A few years ago I wrote some notes about a book, The Monks of Tibhirine, by John W. Kiser, that tells the same story as this film. (The linked post includes spoilers.)


A documentary about monks has recently been made by Salt + Light Television, the Catholic television station in Canada. This film, called This Side of Eden, is about the lives of the monks of Westminster Abbey in Mission, British Columbia. I have been to this monastery myself, many years ago. (In fact, it was the first monastery that I ever visited.) I have not seen the film myself, though I would like to do so. Fr. Raymond de Souza saw an advance screening, and he liked it. Apparently it has recently aired (or will soon air) on both Salt + Light and EWTN. Has anyone here seen it?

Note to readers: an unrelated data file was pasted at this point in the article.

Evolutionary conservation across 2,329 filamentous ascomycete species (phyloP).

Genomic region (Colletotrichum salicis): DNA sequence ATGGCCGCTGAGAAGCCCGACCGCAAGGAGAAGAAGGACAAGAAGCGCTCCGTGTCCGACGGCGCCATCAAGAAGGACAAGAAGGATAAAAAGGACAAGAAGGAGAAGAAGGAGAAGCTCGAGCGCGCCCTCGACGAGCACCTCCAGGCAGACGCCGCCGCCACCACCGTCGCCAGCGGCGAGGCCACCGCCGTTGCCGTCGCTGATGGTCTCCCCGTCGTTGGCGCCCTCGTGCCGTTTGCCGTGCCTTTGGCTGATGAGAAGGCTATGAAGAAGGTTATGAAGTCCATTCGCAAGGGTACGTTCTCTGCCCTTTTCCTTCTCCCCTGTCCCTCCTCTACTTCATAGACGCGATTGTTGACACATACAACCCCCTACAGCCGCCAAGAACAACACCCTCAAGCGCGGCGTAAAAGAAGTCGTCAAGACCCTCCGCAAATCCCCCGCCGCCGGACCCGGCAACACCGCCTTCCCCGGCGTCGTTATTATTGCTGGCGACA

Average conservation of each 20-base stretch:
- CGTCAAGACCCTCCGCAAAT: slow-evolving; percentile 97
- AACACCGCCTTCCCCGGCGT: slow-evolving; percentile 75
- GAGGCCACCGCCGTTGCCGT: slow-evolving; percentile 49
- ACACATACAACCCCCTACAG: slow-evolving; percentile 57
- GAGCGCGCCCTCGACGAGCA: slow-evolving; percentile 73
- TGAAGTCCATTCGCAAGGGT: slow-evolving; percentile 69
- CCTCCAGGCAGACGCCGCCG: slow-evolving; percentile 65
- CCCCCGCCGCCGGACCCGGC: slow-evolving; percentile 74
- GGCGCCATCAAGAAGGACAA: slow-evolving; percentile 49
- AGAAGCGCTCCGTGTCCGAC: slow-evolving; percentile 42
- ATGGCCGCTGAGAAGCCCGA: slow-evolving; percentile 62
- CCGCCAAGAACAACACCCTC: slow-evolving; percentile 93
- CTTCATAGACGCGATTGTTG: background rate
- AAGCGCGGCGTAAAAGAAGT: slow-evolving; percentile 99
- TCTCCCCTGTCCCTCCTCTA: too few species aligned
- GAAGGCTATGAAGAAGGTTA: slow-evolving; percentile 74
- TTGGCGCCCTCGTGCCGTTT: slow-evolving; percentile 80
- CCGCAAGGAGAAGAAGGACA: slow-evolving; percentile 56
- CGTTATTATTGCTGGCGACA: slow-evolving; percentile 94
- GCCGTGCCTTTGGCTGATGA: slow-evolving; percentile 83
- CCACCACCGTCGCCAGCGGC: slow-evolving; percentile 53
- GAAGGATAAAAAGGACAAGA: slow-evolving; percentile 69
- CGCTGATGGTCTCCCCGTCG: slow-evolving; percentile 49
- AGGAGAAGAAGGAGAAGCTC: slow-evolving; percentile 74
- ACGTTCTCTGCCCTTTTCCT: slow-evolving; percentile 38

This is the trailer. It is nice to see so many young monks.


Finally, on Easter Sunday the programme 60 Minutes aired a segment about the monasteries of Mount Athos in Greece. Television cameras are generally not allowed on the island – it has been twenty years since the last crew was invited – so this was a rare glimpse into the spiritual heartland of Orthodox Christianity. I found it fascinating, quite respectful, and, as is often the case with 60 Minutes, candid. There were perhaps a few moments in which the “Golly gee” attitude that marred, for instance, Oprah’s forays into religious life was evident, but for the most part the interviews were well done, with a not inappropriate element of delighted curiosity.

Here is the first half of the segment. A higher resolution video can be seen at the 60 Minutes site. Part 2 is here.


April 8, 2011